A smartly constructed assemblage of events and characters collided in a tightly written crime story in Edgar-winning writer Duane Swierczynski′s mini-series, Breakneck One of the most exciting of Hard Case Crime and Titan Comics′ line of books and comics based in a modern setting, Breakneck is a spy tale, terrorist story, and diehard action thriller about an unassuming Everyman who gets mixed up with a federal agent trying to foil a terrorist bombing in historic downtown Philadelphia.  The four-issue series from this past winter is getting released in a trade paperback this month, and is available for pre-order now here at Amazon (the UK edition is in bookstores now).  Fans of the crime genre and quick action graphic novel reads will find this story worth checking out.

If an incapacitated federal agent needed your help to save the world in the next 93 minutes, could you drop everything and do anything imaginable to help, even if that agent is someone you hated so much you were planning his death?  Swierczynski doesn’t give you any time to answer that question, as he sweeps the protagonist into a seedy motel, with guns pointing in every direction, guys being thrown from windows, and a woman tied up asking for help.  Before you have time to ask how all these characters keep crashing back together, another woman is tapped to join in the race to stop the end of the city from happening.

  

Artists Simone Guglielmini and Raffaele Semeraro, and colorists Lovern Kindzierski and Chris Chuckry nicely choreographed 109 pages of action with the streets of Philadelphia as a backdrop.  Breakneck began as a novel for Swierczynski, which then turned into a screenplay, and finally landed as a comic book story.  An excerpt of the novel is included as an appendix in the new graphic novel format compilation.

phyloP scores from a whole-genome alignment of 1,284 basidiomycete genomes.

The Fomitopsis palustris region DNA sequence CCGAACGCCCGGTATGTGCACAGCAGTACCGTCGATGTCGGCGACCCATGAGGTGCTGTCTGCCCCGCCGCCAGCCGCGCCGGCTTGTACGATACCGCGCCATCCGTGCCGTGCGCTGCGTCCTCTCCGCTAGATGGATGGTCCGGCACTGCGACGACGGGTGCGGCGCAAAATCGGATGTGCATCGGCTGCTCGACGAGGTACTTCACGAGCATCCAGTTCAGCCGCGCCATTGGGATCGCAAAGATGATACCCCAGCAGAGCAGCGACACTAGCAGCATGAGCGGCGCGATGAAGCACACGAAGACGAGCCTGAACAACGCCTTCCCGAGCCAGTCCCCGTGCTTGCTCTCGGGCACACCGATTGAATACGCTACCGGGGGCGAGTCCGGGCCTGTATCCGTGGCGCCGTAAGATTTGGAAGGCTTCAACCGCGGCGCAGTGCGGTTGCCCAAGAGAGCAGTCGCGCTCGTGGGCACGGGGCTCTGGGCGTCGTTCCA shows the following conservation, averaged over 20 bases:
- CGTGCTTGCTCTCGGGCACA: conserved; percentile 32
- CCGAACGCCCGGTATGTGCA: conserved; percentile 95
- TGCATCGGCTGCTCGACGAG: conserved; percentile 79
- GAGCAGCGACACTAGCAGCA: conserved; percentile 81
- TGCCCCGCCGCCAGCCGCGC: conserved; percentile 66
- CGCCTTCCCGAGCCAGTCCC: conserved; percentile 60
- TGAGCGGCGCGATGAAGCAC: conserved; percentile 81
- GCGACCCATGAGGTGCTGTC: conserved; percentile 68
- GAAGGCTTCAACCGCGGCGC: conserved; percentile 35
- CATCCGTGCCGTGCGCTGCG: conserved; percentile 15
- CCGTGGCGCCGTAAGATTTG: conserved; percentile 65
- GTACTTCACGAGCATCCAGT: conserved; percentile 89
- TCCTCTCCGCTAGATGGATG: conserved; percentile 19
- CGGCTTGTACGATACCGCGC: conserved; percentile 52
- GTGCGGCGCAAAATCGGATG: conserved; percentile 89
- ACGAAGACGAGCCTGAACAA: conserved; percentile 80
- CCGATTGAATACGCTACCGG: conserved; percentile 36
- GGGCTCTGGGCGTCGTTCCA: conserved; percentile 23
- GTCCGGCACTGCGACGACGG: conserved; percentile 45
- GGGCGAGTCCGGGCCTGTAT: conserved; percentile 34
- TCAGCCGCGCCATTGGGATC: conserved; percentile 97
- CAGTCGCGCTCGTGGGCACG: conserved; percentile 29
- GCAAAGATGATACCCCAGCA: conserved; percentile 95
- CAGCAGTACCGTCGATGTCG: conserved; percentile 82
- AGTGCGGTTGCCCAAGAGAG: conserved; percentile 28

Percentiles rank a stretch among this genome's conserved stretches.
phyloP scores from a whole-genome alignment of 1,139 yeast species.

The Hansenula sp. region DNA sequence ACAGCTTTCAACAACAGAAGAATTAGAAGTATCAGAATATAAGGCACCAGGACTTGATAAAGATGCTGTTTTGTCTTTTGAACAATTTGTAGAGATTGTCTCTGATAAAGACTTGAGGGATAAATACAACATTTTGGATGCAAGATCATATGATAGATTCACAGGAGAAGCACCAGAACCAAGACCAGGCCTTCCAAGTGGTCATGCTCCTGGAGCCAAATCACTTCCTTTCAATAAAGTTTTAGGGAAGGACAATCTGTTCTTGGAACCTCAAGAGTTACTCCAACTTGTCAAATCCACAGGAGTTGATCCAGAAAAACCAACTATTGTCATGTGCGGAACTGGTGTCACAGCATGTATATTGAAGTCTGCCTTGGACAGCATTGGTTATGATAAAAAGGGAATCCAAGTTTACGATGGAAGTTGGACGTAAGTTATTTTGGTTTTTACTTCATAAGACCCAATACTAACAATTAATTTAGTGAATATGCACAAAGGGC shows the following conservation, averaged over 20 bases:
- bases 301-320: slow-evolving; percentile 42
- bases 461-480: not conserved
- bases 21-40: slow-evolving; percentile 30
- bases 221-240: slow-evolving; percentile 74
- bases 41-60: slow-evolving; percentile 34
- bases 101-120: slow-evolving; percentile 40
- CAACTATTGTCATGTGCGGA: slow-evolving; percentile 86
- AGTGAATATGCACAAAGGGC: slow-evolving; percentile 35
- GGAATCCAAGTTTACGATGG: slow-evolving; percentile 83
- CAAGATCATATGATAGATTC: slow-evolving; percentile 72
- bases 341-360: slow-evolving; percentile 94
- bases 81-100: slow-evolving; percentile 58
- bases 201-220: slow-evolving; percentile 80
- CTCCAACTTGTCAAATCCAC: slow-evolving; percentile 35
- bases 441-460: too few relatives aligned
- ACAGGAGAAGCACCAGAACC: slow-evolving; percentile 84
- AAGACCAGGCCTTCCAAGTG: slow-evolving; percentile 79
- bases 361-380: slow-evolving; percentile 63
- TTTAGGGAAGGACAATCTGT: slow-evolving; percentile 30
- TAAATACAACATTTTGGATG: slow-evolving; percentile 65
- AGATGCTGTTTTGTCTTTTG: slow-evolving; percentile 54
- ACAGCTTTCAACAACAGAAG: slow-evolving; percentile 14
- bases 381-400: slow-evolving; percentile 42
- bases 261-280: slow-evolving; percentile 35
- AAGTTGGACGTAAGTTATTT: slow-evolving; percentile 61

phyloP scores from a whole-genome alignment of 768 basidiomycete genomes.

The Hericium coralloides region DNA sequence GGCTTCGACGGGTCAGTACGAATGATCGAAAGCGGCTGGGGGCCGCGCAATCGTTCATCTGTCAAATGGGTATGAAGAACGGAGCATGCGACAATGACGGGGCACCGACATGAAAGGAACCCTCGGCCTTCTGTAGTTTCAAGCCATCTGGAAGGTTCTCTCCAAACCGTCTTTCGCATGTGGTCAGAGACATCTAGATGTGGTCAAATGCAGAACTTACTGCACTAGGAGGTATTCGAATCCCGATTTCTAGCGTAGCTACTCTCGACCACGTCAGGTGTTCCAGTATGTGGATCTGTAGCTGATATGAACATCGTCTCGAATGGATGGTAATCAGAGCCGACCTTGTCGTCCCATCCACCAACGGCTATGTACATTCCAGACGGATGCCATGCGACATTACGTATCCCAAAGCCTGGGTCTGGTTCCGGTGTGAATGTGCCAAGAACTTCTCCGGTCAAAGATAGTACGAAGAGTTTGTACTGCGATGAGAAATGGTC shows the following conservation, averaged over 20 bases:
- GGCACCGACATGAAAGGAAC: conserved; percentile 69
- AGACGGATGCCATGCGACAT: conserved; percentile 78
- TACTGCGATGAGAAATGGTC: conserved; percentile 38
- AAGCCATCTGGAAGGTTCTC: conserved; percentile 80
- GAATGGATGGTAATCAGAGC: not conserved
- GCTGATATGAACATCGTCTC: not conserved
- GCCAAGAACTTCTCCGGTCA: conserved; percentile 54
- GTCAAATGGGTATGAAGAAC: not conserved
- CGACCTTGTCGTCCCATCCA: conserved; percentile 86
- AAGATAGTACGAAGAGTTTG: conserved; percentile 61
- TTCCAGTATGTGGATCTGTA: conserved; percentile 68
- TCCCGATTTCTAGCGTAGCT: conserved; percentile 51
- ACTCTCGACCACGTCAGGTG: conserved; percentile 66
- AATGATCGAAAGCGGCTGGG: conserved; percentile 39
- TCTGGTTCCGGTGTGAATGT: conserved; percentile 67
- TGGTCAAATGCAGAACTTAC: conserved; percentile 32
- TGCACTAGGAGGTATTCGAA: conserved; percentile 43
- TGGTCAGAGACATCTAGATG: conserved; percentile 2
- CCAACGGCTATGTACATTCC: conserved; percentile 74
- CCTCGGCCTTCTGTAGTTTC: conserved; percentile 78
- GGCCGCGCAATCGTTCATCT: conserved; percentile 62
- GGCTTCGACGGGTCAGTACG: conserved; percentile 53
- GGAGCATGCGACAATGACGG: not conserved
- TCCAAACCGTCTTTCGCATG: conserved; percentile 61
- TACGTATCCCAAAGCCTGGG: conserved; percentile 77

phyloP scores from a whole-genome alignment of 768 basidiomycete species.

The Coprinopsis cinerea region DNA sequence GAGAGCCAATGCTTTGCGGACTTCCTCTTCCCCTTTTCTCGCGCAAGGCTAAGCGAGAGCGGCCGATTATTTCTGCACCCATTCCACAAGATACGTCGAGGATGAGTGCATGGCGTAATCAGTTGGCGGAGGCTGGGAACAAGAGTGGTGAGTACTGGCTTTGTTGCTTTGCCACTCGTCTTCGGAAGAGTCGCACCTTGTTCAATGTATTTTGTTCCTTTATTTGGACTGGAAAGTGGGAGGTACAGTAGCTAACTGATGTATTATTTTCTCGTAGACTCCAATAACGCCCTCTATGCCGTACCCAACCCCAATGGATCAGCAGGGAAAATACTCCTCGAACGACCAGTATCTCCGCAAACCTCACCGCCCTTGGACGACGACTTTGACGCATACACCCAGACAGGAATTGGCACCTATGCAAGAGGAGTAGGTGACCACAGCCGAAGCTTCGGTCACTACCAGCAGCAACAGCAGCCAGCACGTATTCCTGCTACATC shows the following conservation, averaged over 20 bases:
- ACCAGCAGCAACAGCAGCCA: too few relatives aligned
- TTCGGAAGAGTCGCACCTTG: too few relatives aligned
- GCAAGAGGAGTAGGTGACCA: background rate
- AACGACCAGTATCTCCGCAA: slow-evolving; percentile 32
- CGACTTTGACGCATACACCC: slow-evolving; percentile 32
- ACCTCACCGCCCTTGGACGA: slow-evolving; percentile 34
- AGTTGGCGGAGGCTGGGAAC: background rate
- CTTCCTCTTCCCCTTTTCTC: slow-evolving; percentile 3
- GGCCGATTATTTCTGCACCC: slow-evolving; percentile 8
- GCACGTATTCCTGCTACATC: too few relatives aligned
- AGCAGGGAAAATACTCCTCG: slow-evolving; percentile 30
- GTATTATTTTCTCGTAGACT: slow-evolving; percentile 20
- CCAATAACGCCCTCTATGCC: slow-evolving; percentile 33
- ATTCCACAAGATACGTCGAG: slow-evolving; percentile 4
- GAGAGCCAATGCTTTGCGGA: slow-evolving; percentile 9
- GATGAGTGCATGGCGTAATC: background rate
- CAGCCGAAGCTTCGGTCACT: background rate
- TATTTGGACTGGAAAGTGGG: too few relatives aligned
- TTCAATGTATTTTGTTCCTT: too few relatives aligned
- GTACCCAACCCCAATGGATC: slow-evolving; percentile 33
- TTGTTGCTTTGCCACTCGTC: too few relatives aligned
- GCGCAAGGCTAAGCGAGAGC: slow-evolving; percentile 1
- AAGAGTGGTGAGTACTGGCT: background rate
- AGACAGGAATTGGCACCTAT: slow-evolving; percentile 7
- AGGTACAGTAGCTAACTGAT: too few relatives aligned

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Review by C.J. Bunce

Fans of any character or universe love their fandom and often can’t get enough of it.  It’s why writers keep writing new versions of Frankenstein 201 years later and new stories featuring James Bond 66 years later and Sherlock Holmes 132 years later.  Fans of writer Mickey Spillane′s Mike Hammer novels (or the Darren McGavin or Stacy Keach television series) have not just the 13 novels Spillane wrote beginning 72 years ago, but now a full two dozen thanks to Spillane’s co-conspirator of hard-boiled crime and his successor, Max Allan Collins.  In last year’s centenary of Spillane’s birth, that meant the release of the unpublished first Mike Hammer novel Killing Town (reviewed here at borg).  Using the combined talents of Spillane and Collins, it’s a crime story as good as they get.  With the latest team-up of Spillane and Collins, Murder, My Love, Collins proves he has mastered the voice of the famous cop-turned-private eye.  This book is 100% end-to-end Collins, as the writer says he worked from Spillane’s notes but all of the prose is new material.  And that’s fabulous, because this book is all Mike Hammer at his best.